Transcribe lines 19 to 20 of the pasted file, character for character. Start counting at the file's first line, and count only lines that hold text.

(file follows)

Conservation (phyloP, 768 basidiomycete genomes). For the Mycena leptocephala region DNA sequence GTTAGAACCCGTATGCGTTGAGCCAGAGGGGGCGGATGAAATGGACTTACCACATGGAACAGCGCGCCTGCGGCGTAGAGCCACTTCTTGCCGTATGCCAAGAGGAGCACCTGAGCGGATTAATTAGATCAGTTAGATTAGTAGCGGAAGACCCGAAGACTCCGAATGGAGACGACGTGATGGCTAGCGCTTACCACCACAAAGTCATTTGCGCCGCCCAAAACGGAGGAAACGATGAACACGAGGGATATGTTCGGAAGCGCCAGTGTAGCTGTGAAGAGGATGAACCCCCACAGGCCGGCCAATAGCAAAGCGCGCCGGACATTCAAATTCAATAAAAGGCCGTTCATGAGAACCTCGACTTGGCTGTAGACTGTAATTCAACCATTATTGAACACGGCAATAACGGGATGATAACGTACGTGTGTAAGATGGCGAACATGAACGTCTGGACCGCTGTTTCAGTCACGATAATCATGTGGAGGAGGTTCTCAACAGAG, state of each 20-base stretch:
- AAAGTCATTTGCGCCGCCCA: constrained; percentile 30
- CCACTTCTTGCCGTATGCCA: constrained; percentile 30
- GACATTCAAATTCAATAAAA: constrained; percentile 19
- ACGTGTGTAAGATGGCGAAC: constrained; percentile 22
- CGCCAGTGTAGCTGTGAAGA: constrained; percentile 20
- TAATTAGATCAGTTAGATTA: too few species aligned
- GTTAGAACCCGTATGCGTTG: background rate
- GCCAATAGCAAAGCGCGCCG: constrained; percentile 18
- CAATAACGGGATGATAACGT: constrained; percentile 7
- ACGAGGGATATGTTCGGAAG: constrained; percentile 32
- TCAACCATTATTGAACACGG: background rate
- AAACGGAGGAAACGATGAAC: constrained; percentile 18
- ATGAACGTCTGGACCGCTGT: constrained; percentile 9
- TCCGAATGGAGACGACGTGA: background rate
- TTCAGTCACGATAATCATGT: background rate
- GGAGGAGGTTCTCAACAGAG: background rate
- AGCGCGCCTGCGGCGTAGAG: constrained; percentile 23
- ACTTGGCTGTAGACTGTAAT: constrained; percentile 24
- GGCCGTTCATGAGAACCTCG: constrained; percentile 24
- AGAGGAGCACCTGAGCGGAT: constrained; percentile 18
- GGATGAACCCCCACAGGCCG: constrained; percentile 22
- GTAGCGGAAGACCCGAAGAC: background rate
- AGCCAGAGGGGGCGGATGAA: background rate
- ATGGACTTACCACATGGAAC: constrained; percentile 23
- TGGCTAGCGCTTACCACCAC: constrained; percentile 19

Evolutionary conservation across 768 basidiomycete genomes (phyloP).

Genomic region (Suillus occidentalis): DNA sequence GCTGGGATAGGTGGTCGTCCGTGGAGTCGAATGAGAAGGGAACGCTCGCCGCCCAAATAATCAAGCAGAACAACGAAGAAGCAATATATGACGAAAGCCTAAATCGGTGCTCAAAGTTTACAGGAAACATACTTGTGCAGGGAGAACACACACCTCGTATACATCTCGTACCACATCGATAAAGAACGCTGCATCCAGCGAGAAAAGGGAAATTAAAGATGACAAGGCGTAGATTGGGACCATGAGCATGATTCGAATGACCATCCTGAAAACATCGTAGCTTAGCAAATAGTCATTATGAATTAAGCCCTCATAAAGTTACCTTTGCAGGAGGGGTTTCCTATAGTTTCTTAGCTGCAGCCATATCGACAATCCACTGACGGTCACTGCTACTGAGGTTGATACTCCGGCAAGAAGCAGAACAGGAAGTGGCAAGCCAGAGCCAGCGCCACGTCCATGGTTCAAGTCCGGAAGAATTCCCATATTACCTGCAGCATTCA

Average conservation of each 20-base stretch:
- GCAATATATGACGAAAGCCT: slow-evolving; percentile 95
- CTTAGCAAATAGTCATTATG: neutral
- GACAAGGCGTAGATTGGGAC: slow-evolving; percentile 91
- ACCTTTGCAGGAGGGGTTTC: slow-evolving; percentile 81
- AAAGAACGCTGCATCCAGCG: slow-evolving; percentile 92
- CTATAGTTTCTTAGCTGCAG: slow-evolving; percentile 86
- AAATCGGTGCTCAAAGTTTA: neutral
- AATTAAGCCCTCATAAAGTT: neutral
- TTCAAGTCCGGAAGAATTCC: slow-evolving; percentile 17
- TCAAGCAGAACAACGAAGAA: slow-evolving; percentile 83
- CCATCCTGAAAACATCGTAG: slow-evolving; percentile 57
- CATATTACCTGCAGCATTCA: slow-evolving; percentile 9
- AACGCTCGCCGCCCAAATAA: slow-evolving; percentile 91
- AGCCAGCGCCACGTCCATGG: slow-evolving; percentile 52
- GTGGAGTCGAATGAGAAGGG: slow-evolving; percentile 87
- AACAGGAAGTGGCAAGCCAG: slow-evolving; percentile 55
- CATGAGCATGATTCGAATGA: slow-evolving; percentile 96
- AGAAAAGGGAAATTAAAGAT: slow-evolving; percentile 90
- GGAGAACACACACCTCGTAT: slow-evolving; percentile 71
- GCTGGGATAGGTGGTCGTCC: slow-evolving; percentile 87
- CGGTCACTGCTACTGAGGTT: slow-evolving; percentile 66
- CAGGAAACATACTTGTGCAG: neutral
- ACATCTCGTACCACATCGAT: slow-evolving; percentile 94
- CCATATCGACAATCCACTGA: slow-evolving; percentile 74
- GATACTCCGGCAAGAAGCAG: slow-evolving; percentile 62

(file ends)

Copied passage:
- ACTTGGCTGTAGACTGTAAT: constrained; percentile 24
- GGCCGTTCATGAGAACCTCG: constrained; percentile 24